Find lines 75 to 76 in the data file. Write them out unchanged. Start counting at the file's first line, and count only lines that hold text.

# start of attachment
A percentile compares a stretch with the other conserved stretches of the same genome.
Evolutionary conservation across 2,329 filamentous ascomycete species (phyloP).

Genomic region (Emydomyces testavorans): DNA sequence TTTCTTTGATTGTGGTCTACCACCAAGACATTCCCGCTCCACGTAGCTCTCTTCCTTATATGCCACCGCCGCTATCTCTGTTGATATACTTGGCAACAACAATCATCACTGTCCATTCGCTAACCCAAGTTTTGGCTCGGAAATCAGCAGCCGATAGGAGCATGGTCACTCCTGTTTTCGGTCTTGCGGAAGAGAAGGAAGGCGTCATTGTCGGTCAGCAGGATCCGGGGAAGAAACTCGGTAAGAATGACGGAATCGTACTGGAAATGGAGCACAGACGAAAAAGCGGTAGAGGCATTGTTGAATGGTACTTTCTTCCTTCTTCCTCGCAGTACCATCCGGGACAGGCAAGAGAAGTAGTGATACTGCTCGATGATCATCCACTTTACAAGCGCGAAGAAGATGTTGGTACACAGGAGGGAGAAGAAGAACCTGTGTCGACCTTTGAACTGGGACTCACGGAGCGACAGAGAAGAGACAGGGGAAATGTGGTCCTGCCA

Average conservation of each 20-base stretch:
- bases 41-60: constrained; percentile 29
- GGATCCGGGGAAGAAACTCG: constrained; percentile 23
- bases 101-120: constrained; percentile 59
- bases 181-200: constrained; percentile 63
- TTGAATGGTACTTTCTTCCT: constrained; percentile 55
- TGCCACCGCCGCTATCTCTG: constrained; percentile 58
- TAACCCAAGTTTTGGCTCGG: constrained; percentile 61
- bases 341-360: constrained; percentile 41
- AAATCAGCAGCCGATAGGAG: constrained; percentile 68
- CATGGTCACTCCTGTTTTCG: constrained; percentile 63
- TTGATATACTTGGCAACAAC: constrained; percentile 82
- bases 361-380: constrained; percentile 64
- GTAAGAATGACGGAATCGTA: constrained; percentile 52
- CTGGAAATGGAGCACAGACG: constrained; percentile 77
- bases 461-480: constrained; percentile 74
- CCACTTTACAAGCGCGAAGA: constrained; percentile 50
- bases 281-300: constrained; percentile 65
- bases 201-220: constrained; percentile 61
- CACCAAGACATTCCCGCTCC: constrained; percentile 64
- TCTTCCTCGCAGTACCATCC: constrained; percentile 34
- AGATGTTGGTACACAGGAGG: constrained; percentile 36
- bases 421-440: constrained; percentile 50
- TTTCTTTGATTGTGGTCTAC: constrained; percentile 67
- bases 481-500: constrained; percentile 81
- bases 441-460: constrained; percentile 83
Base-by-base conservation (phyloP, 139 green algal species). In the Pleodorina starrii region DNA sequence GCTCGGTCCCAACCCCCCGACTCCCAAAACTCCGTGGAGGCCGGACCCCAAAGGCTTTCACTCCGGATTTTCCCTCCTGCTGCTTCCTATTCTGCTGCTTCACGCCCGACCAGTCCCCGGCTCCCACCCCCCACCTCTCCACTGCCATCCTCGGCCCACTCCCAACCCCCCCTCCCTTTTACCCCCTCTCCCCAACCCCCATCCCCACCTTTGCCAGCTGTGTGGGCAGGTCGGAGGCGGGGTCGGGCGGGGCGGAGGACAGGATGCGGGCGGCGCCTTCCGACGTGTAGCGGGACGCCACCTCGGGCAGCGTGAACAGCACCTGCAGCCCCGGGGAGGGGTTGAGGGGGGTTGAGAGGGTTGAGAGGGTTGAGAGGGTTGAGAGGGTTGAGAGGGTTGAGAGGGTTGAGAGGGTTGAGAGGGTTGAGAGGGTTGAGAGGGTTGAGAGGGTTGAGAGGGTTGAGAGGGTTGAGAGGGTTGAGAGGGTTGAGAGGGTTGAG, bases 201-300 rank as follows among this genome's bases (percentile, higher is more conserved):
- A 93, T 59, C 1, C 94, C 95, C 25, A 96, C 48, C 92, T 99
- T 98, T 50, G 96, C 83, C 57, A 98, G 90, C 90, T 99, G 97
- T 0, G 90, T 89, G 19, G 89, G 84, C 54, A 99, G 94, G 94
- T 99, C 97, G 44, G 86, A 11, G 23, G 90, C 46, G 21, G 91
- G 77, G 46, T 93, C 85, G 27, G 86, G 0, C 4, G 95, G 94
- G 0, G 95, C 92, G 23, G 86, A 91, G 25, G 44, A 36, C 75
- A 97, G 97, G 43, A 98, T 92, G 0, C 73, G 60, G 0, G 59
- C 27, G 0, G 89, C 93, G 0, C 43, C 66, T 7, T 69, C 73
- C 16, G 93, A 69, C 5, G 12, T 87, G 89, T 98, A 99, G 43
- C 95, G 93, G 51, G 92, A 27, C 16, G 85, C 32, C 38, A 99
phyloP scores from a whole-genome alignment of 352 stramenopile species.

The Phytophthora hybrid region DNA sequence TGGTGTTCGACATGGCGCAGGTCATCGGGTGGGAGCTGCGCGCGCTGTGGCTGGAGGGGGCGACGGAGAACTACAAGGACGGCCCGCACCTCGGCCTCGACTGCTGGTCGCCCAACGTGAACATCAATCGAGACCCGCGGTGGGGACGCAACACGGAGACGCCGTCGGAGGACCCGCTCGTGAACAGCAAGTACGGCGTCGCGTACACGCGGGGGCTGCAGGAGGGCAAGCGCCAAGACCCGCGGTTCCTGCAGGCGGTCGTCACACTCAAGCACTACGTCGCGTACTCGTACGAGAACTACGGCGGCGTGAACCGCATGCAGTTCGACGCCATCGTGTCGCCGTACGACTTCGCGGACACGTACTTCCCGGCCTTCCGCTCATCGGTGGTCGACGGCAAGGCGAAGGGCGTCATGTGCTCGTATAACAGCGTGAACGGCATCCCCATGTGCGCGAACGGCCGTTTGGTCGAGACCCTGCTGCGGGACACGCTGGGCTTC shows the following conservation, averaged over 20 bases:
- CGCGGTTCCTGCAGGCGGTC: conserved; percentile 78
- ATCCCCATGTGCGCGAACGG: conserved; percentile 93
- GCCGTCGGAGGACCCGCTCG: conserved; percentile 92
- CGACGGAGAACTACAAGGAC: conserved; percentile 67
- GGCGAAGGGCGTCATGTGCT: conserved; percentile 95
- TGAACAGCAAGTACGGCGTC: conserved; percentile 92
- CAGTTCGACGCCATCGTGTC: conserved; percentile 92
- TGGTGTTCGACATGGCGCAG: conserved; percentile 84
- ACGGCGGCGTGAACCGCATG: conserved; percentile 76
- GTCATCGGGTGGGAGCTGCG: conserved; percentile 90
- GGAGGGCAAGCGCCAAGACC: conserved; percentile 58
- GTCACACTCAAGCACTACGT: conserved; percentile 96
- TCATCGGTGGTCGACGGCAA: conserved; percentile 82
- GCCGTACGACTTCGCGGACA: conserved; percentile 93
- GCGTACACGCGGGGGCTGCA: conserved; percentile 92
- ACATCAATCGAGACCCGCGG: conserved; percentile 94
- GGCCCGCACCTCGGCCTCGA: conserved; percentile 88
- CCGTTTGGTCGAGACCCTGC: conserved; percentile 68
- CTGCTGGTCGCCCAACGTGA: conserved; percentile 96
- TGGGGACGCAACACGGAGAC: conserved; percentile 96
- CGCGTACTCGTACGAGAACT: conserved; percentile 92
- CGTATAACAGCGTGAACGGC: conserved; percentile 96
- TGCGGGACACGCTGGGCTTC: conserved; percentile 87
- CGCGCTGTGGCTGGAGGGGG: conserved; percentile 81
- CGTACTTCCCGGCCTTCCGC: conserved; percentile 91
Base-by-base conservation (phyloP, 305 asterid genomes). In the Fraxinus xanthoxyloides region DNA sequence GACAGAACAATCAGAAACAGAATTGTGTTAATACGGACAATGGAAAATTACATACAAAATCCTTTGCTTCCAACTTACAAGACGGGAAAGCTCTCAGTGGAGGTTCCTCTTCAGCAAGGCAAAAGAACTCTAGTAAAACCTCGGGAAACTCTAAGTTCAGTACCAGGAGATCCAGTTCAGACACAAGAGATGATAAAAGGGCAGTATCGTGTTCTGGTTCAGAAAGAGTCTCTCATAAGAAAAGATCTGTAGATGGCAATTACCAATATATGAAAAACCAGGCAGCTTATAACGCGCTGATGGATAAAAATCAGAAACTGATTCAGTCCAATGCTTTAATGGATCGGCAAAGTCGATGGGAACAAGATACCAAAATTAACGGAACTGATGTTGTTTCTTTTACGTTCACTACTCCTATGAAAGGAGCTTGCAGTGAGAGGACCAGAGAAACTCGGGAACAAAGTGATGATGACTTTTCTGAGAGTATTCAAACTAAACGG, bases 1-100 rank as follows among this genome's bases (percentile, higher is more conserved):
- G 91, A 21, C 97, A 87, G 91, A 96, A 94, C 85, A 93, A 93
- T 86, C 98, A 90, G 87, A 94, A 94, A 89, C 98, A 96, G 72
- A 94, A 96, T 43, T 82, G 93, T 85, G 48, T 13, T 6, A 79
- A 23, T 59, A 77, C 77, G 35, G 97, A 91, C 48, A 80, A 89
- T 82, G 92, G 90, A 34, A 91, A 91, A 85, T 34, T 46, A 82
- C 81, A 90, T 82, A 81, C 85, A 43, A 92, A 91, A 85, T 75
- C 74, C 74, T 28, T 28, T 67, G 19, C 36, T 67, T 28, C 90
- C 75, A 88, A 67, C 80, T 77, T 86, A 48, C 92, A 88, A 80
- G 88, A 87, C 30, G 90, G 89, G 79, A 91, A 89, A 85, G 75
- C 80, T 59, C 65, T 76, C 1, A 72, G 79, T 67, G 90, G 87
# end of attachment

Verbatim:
- C 74, C 74, T 28, T 28, T 67, G 19, C 36, T 67, T 28, C 90
- C 75, A 88, A 67, C 80, T 77, T 86, A 48, C 92, A 88, A 80